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7 Essential Sentai Teams

by Lynzee Loveridge,

Superhero teams like The Avengers or The Justice League are comic book staples. These crossover works bring together the genre's most powerful fighters for an 'ultimate team' to face off against imminent doom on a planetary scale; Batman and Superman put aside their feud to take down the likes of Doomsday or Parallax. Japan has its own version of this that's existed since the mid 1960s.

Sentai isn't exactly the same as its Western counterpart; just because superheroes are in a group doesn't automatically mean they're a Sentai team. But Sentai can often be recognized by one component: color-coordinated outfits. You could argue that Teenage Mutant Ninja Turtles qualify as a Sentai team, for instance. Themes of these outfits can vary, like in the Gen Urobuchi-written Kamen Rider Gaim, the live-action tokusatsu show that based its superheroes around fruit. This week's List doesn't feature anything quite so fruity, but office supplies and desserts are still on the table.

Cyborg 009 This series is one of the earliest iterations of Shōtarō Ishinomori's team of scientifically-modified multinational humans. After rejecting their creators, the cyborgs come together to overthrow the evil Black Ghost corporation that created them and also prevent the next large-scale war. However, as far as Sentai teams go, the Cyborg 009 crew doesn't employ the now standard "same outfit but with color variations"; each wears the same two-piece red suit and dramatic yellow scarf. Ishinomori's character designs focused more on individual characteristics instead, using different body types and skin color to set the international cast apart.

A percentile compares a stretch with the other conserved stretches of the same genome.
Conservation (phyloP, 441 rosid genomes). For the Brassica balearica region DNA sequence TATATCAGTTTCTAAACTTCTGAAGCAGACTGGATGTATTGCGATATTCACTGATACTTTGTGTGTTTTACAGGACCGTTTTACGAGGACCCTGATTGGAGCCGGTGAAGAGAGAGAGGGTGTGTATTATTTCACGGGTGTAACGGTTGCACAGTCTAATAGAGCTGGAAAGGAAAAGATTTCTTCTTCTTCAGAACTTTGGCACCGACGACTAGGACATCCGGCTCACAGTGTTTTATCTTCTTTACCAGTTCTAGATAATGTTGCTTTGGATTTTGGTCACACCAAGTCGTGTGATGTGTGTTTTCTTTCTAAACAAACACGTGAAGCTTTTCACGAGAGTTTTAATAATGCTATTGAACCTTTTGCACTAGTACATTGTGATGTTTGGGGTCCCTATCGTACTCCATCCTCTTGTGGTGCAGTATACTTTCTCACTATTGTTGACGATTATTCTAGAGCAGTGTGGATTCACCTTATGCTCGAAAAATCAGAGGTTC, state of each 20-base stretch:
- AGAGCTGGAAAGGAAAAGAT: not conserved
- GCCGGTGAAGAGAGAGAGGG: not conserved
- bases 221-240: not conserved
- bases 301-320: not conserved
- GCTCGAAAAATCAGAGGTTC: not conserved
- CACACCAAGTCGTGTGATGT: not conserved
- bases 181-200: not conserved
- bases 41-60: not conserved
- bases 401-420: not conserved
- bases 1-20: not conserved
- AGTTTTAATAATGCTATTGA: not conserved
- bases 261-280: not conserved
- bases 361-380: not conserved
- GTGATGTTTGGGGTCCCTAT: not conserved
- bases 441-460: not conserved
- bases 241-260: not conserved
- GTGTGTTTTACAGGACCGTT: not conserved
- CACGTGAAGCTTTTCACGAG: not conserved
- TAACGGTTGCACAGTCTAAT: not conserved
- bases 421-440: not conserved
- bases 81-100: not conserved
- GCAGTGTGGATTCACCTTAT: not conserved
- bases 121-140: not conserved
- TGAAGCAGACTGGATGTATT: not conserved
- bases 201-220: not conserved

Pretty Guardian Sailor Moon Sailor Moon was groundbreaking for being one of the very first magical girl shows to incorporate the already established Sentai Team trope. Wedding Peach is technically first with its red-blue-and-yellow trio, but Sailor Moon is more widely known and can easily be credited for opening up the entire genre to magical female teams. There is no Tokyo Mew Mew, Mermaid Melody: Pichi Pichi Pitch, or Yuki Yuna Is a Hero without Sailor Moon.

Bubblegum Crisis If a Sentai team can consist of middle school girls in stylized school uniforms, then why can't it also be women in power suits? This sci-fi take has rogue robot battles, biker gangs, and pseudo-vampires running amok in the post-earthquake-torn Japan of 2032. The Knight Sabers, the power-suited mercenaries taking up Japan's new array of techno-problems, include many of what would become team personality staples: the calculating Sylia, the brooding outcast Priss, the everywoman Linna, and the childish and naive Nene.

Science Ninja Team Gatchaman Before power suits, all the cool science heroes were dressed as birds. Protecting the environment from the evil terrorist organization Galactor and its army of giant monsters is all in a day's work for the four teens and one kid who is up way past his bedtime. Expanding on the bird theme are transforming vehicles that activate when a member shouts "Bird, Go!" These transformations are truly magical and must be witnessed.